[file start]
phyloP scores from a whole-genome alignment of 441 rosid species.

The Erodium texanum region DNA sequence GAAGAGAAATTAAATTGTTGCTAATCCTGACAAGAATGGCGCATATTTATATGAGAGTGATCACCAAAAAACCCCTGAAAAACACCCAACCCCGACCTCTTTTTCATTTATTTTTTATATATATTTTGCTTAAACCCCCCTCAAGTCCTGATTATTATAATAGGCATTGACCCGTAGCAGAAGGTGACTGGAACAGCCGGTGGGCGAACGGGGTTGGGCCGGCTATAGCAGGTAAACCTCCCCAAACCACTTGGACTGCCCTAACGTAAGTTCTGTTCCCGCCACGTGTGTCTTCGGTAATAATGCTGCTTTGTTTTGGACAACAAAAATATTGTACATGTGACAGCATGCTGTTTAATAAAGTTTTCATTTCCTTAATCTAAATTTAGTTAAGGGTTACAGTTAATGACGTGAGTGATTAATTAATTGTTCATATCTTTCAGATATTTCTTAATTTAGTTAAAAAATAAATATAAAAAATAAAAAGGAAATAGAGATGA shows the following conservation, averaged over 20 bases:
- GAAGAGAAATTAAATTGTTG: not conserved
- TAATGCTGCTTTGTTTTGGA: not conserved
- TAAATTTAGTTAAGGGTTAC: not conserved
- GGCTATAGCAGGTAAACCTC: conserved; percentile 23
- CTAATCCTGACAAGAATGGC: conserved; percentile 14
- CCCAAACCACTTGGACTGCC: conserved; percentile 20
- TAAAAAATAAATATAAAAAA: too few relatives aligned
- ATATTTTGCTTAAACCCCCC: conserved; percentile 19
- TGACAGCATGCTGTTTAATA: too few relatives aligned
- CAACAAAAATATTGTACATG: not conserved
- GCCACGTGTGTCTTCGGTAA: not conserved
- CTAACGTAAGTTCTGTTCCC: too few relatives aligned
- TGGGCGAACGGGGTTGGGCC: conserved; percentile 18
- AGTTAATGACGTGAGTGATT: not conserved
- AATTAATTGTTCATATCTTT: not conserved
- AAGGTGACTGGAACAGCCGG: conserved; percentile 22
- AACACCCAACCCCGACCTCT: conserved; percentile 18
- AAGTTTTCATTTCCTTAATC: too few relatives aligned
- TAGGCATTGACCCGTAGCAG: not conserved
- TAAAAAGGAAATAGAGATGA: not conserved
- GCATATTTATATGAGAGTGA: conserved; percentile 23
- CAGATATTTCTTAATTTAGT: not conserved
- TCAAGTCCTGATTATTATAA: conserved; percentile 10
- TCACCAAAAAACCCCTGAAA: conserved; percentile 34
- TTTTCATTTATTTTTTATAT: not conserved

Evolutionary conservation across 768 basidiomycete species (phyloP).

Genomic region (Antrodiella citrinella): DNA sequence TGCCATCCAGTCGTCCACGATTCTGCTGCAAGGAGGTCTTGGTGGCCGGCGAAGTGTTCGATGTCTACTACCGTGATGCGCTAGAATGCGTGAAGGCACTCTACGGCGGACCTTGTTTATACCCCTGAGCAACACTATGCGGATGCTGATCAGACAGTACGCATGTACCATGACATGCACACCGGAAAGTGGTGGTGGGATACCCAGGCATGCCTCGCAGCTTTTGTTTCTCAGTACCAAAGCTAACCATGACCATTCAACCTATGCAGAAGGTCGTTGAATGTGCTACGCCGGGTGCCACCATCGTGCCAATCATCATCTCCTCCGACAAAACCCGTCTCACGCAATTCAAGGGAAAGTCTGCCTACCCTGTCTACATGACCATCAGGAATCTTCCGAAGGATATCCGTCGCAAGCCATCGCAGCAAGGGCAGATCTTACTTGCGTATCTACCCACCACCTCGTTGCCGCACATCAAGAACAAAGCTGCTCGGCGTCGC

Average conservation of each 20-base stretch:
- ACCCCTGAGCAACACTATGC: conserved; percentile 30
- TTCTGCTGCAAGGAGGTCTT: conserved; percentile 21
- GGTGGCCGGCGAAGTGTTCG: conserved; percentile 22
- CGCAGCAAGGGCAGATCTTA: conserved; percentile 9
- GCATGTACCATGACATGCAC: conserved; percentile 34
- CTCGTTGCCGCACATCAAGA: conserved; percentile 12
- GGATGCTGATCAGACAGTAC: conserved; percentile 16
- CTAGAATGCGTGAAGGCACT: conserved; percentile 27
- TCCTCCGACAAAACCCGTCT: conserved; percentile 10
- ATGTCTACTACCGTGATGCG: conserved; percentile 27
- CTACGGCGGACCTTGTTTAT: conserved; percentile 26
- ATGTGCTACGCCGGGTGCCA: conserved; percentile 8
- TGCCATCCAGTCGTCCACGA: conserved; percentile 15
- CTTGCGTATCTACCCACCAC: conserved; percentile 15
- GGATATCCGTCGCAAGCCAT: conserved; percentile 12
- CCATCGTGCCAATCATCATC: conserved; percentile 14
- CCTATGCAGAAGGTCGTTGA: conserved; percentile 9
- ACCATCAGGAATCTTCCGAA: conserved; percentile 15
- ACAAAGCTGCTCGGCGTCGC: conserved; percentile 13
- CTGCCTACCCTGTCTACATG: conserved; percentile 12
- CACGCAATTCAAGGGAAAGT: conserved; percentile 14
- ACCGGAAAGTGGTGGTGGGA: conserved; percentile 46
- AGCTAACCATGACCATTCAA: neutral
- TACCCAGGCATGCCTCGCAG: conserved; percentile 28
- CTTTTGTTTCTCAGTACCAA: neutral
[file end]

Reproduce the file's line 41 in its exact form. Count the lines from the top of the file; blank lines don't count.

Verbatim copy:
- CTACGGCGGACCTTGTTTAT: conserved; percentile 26